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  • Writer's pictureMelanie Greenberg

Virginity is a Social Construct

For the sake of this post, I am discussing the heteronormative, penis-vagina intercourse ideology of virginity and sex.


Lately, with many of my clients, I’ve been relating experiences to my favorite problematic structure, The Patriarchy. I’ve referred to it as my party trick or my version of “Six degrees of separation to Kevin Bacon” because I can always find a way to link the flaws of our society to The Patriarchy.


It’s worth saying again: virginity is a social construct.

Cue the eye rolls, the “radical feminist” sneers, and the jokes. I get it. But for real, it is, just as gender is a social construct. So, what does “social construct” mean? It’s something we’ve made up. It isn’t tangible– it’s a story or an idea created by society. Social structures are how humans make sense of our existence.


The idea of virginity dates back to a primitive era when paternity was essential to maintaining control and ownership of land. This ownership meant ownership of women, and in order to ensure one had ownership, one needed control. And to control, there also had to be fear of consequence. The policing of women’s bodies further intensified when Mariology emerged (the study of Mary, Mother of Jesus, the Blessed Mother, and The Virgin Mary, the most revered feminine figure in Christianity, particularly Catholicism).


Historically, virginity made girls more valuable.

Potential husbands would pay more to fathers of girls and women who remained pure, linking their worth to monetary gain. The link to worth remains in the present day. As we grow up, we learn about virginity as something that you lose. There’s a piece of you that belongs to someone else forever. And, you can never have that piece of you back. However, remaining a virgin makes you worthy, desirable, and good. If you’re not good, you’re bad. A chewed-up piece of gum, an old sock, and a piece of food passed around the room. Who wants to eat the food after everyone’s touched it? On the even more extreme side of honor and expectation, girls and women are still killed or mutilated to pay for the sins they’ve committed for not remaining pure. We are told abstinence is the only path to take if one wants to be wanted and loved.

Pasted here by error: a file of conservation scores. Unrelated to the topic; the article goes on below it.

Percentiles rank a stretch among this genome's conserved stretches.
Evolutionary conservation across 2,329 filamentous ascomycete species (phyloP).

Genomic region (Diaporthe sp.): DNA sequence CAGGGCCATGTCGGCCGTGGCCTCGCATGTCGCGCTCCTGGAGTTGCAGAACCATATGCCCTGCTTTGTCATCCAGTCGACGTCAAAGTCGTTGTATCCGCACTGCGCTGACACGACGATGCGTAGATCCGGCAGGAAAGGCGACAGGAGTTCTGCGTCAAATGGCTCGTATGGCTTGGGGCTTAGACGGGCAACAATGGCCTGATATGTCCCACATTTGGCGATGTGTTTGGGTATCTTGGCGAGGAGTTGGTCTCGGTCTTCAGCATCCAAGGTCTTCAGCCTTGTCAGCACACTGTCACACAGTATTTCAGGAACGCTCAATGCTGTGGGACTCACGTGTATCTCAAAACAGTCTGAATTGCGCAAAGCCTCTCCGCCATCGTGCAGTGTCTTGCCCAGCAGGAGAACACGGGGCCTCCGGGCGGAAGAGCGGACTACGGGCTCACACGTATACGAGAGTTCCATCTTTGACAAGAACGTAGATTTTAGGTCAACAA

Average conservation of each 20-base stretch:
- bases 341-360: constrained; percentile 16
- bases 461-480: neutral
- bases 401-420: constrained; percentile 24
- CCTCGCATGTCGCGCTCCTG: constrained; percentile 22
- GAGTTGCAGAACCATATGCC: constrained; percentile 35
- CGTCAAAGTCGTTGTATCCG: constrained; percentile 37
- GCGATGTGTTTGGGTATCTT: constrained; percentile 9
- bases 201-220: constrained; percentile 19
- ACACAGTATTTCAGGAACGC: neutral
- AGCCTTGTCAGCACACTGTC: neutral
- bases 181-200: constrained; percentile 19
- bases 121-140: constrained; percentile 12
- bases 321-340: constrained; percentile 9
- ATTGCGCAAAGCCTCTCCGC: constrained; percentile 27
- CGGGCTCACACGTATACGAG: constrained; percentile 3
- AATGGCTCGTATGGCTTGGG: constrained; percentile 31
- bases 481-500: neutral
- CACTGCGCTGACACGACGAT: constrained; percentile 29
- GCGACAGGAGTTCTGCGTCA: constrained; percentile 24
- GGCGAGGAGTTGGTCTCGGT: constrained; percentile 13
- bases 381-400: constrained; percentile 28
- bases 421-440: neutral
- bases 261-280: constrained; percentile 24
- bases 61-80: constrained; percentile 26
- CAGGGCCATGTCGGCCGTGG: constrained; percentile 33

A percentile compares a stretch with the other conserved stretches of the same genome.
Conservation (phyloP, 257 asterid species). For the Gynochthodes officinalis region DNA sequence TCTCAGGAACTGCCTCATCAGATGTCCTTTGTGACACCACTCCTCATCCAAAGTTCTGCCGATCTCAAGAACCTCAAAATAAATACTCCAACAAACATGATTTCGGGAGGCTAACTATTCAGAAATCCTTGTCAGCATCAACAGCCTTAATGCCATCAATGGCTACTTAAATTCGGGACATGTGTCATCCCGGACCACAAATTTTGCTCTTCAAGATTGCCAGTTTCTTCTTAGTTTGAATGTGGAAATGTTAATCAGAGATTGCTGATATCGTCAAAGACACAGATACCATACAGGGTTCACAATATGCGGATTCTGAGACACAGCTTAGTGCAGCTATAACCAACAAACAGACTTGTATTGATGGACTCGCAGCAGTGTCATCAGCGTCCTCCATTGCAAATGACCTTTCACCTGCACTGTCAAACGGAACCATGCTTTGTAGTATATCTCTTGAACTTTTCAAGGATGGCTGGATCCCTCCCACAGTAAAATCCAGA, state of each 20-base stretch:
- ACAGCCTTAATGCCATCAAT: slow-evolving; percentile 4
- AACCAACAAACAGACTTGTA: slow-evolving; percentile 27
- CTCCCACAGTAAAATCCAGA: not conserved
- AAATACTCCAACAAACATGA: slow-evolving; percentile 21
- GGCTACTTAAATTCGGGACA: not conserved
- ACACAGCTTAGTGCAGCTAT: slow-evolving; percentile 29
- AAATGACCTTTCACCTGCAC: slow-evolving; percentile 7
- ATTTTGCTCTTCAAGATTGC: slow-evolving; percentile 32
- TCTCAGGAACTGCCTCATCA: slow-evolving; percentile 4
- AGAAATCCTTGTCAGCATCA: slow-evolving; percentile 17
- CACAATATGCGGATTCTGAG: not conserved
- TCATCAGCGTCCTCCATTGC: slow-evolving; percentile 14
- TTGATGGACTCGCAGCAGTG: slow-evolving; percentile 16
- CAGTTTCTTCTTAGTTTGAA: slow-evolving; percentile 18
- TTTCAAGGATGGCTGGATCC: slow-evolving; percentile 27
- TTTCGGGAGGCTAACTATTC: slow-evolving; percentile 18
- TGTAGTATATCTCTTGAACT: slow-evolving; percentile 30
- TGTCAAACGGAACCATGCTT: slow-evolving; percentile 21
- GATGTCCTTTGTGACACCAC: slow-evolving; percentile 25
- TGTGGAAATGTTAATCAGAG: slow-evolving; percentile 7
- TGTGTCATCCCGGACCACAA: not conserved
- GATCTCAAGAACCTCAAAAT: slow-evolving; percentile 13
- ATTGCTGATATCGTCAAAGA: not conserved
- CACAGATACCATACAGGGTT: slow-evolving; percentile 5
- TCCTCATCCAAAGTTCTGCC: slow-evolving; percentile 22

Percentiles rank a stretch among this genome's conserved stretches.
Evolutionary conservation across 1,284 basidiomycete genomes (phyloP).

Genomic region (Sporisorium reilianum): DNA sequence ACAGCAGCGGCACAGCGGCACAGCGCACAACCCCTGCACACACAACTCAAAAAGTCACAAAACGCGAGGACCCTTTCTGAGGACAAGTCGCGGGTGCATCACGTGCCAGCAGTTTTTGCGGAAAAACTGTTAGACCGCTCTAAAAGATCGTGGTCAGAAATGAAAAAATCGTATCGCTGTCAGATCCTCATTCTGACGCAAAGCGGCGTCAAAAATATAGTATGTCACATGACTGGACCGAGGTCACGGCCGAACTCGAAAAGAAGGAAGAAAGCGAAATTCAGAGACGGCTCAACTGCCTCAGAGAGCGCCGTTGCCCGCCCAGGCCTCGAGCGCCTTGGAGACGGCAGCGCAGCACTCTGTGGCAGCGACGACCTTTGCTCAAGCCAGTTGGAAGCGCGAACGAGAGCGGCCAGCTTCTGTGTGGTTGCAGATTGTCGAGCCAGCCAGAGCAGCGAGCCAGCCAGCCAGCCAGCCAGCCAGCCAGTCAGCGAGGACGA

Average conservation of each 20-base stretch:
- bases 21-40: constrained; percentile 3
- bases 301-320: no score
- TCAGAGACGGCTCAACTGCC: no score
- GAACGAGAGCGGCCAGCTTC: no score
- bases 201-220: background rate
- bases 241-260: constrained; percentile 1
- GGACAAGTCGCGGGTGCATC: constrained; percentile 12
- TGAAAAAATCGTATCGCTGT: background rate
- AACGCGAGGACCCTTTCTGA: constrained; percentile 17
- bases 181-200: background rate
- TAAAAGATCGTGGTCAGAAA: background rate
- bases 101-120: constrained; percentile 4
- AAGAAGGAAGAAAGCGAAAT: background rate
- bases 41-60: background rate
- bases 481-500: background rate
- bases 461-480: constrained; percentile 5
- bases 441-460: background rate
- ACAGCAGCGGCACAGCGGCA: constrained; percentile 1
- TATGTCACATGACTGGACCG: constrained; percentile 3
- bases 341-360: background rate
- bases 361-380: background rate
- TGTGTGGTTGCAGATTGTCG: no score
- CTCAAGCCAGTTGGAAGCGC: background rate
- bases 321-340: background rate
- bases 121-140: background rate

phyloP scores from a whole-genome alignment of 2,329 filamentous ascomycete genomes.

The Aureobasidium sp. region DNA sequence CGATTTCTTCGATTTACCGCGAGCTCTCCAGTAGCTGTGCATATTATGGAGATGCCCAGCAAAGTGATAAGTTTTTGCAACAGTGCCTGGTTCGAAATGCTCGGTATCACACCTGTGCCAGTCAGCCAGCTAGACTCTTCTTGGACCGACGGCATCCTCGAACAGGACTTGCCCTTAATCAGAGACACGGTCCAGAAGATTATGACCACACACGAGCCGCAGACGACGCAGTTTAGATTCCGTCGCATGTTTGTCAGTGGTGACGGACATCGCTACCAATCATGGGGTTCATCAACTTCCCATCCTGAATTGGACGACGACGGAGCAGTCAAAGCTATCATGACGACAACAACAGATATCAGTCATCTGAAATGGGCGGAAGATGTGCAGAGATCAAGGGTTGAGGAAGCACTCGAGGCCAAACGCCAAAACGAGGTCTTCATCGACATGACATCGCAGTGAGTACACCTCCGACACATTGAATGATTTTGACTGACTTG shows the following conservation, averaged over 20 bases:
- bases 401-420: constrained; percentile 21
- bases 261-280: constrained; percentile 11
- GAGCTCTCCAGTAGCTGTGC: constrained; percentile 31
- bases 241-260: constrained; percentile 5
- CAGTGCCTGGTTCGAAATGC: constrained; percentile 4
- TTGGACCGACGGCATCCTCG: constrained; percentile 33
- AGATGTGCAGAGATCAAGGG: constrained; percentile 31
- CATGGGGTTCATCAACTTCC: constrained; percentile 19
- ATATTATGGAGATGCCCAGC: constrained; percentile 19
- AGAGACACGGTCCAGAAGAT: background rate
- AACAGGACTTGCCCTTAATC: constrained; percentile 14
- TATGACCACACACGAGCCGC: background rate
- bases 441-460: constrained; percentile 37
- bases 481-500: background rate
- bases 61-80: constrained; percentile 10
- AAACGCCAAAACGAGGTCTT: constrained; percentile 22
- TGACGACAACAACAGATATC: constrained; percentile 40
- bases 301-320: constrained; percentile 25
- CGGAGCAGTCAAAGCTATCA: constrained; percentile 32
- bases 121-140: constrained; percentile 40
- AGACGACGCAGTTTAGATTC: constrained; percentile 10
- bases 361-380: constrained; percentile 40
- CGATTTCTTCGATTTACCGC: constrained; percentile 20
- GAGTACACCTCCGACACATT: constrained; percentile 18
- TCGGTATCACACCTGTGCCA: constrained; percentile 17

Boys learn that virginity is something they take.

Jessica Valenti writes in her book, The Purity Myth, we are into “idolizing virginity as a stand-in for women’s morality.” For those who have not grown up in religious purity culture (virginity balls, engagements to fathers as a promise of saving oneself for marriage), you’re either a virgin or a slut. Oh, and if you ENJOY sex and find PLEASURE in it (a human right), you’re definitely a slut.


To be a slut means you have no morality and no self-respect. And, you’re dangerous because others can’t control you. This is why women, who for centuries have been shamed into being ‘good’ and ‘pure,’ have been taught to fear sex. Because who doesn’t like dangerous women? The Patriarchy. For generations we have learned to look a certain way and act a certain way, because if a man doesn’t want you? You’re worth nothing.


If we only knew how good pleasure could be, the opportunities we could have, and the people we could experience. Instead, we are stripped of our rights, and our bodies are policed and exploited.


I encourage my clients to take back the pleasure they deserve.

Much of this work looks like breaking down old scripts and discussing what we would prefer our sexual experiences to look like. This might begin with talking about our bodies, relationships, beliefs, fears, and desires. But all of it includes exploration and the understanding that we belong to ourselves and ourselves only. This means we cannot lose a part of ourselves to anyone when we are all worthy of experiencing pleasure and connection.


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